The Office Letter
Blink Section - Product Reviews
From Volume 7, Number 17
(October 22, 2007)
Review: NXPowerLite Compresses Office Files with Ease
Bigger isn't always better, and that's certainly true when it comes to files you want to attach to an e-mail message. One solution: compressing your files, thus saving space as well as the time it takes to transmit your message. If you have a large set of files that you're saving "just in case" or an archive that's taking up a lot of space, you can reclaim a considerable amount of space by compressing the files in place.
I've always been skeptical of compression programs. ZIP, perhaps the most popular compression format for files, generally works well, but I have to assume a certain level of sophistication on the part of my e-mail recipient when I sent a ZIPped file. While most of my peers know how to unzip a file, that's not true of everyone.
NXPowerLite ($ 45, multi-copy licensing available, http://www.nxpowerlite.com) works on Microsoft Office files from Word, Excel, and PowerPoint by compressing their content without changing the file format. Thus, PowerPoint slide shows that are full of graphics, long Word documents that are rich in images, and Excel workbooks that have several charts and graphs, will benefit most.
NXPowerLite offers several layers of compression: you can choose Normal, Extra (greater compression, lower quality), High Quality (less compression, higher quality), Mobile Device, and Custom. Using the standalone interface, I selected the files (or folders) I wanted to compress (see Figure 1), chose the compression mode, set the output folder (it can replace your originals, but I wouldn't recommend that until you've worked with the program for a few days and are comfortable with the compression level you've chosen), and started the job by clicking on the "Optimize" button. Average time to compress a file: under 3 seconds. You read that right -- and that's the average. Even the largest PowerPoint slide set I tested took only 6 seconds.
After the batch job is complete, you can review the results (by opening the file or by seeing the compression statistics), e-mail one or more files, or even further ZIP selected files and e-mail them. If you don't like what you see, it's easy to start over; you may want to choose the Custom level (options are shown in Figure 2), but I was always satisfied with Normal, which provided a fine balance between good results and smaller file size.
You can also compress a file from within Word, Excel, or PowerPoint by using the File/Optimize with NXPowerLite menu command that is added during installation. Furthermore, you can right-click on a file name within a Windows file manager and choose a compression option from the pop-up menu. No matter which approach you take, you always come to the same initial window shown in Figure 1.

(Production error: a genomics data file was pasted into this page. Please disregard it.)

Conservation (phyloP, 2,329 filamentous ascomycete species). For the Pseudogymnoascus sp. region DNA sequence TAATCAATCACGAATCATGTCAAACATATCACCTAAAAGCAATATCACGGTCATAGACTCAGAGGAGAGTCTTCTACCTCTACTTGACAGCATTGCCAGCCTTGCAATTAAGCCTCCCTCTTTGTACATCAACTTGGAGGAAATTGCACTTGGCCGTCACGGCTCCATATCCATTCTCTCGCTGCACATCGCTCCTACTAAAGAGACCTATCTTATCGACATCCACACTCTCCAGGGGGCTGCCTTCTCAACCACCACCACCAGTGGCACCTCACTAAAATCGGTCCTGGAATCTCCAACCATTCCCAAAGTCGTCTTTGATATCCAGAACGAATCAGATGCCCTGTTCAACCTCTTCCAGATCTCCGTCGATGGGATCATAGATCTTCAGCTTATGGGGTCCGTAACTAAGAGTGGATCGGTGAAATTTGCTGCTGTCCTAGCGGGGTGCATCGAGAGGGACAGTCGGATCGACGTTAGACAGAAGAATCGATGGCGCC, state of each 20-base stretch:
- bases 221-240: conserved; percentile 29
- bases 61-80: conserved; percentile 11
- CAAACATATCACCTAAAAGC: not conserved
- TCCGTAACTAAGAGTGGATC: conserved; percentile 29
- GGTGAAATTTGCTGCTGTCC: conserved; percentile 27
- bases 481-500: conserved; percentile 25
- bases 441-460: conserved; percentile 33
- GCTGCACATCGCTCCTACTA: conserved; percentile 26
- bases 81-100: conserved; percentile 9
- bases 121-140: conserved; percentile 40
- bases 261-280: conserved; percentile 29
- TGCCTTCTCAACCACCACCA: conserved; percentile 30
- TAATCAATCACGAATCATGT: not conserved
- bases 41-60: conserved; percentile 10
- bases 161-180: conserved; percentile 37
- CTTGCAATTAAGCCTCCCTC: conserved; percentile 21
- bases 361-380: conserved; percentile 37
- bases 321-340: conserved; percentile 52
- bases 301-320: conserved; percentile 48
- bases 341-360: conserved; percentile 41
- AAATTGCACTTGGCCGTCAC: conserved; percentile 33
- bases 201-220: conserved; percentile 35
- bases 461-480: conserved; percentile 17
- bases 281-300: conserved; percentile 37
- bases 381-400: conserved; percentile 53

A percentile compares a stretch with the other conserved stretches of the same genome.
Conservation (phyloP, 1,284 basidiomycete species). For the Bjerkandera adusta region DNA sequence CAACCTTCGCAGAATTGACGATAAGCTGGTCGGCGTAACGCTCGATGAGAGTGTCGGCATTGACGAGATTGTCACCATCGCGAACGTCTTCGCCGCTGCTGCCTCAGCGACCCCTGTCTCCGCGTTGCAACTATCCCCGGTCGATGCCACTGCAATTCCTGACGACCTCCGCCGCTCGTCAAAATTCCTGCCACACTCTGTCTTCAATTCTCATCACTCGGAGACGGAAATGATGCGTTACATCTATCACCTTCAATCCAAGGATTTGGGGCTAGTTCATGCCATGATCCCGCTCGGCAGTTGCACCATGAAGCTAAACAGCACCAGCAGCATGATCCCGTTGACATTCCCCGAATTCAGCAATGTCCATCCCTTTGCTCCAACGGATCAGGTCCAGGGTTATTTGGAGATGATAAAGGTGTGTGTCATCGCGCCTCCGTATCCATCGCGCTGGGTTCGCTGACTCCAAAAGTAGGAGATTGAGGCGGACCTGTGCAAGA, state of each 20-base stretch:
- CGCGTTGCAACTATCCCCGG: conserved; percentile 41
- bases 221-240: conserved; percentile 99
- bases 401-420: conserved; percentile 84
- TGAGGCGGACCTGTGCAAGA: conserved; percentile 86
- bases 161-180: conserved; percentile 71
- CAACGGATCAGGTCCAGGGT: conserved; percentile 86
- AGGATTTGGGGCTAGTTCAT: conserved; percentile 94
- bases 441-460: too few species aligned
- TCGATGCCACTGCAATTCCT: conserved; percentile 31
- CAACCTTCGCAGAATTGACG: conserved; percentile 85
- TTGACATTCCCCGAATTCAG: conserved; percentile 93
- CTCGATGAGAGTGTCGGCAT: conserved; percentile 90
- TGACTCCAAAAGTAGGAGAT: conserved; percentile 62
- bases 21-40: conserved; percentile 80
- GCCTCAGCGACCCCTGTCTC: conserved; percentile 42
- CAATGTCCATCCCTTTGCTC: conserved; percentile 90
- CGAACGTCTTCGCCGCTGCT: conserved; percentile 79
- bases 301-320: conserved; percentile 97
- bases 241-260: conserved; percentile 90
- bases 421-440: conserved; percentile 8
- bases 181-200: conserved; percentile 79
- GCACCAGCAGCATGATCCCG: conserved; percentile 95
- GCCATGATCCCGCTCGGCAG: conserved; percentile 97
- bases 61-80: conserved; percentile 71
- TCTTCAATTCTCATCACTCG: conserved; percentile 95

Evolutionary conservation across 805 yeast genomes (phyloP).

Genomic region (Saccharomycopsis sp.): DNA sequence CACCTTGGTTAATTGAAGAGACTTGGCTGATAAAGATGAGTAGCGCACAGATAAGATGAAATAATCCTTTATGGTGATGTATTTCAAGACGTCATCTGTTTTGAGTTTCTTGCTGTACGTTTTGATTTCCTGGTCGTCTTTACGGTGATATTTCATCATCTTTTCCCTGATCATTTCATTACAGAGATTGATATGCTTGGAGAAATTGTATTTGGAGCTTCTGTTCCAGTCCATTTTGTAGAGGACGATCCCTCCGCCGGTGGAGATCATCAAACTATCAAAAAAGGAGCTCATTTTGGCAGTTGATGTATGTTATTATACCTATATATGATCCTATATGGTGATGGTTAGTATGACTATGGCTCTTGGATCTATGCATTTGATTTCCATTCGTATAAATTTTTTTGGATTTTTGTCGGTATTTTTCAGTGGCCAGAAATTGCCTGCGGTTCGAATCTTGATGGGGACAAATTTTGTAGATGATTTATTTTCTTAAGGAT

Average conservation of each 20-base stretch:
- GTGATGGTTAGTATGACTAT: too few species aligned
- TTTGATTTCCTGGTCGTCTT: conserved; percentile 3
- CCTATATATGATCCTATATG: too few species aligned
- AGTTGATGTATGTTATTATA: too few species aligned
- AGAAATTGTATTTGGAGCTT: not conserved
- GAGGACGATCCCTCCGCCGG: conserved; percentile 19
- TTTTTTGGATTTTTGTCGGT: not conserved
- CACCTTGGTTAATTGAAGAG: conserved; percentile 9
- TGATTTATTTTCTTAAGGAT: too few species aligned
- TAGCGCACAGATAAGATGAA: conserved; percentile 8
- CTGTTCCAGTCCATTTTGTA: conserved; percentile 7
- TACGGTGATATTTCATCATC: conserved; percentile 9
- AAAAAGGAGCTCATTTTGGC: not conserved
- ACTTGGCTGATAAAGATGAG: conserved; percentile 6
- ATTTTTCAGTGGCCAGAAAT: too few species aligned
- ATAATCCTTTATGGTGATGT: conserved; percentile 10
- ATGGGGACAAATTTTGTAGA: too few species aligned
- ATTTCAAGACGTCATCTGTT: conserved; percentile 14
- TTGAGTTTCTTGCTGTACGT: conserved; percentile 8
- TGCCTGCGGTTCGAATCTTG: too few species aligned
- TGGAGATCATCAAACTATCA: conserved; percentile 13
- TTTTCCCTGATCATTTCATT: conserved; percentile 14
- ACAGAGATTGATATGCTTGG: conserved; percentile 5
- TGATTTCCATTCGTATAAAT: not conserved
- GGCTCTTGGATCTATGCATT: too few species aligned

Results varied by file type and a document's graphical complexity. I first tested with "normal" compression. A 5.7MB Word document that has a dozen graphics could be compressed to 1.9MB (a 67 percent savings); PowerPoint presentations were cut dramatically -- saving anywhere from 42 percent to 81 percent of their original size. Using high-quality mode for a PowerPoint slide set reduced my 913KB file to 500KB (a 45 percent savings) instead of the 81% savings I'd had in normal mode.
Of the dozens of files I tested, only one PowerPoint slide showed any degradation with Normal compression, and that was in a vendor-supplied logo that appeared grainy. All other graphics were just as sharp and easy to read as their originals.
NXPowerLite left small files -- a 10K Word file, for example -- untouched; the program smartly tells you when it can find nothing to compress (which is what I'd expect for small files). This happened with a large file, too: a 3.8MB, 60-page Word document that listed words in a two-column table, couldn't be compressed either.
NXPowerLite can even compress embedded documents (an Excel chart pasted within a Word document, for example). The program also stays in the background of Outlook; when I queued a message with a large attachment to be sent, a small pop-up box asked me if I'd like to compress the attachment before sending it. Very nice -- and the feature can be turned off so that messages are always or never compressed.
That NXPowerLite saves files into their original file format (for Office 97 through Office 2003, with a free upgrade to a version that will support Office 2007) is a big plus. It can also work with programs that save files in compatible formats, such as OpenOffice and StarOffice, though we did not test that feature.
You'll find a free, full-featured 10-use evaluation version on the company's Web site. If you send large files via e-mail or want to save space currently occupied by archived files, I haven't found anything easier to use than NXPowerLite.
-- James E. Powell
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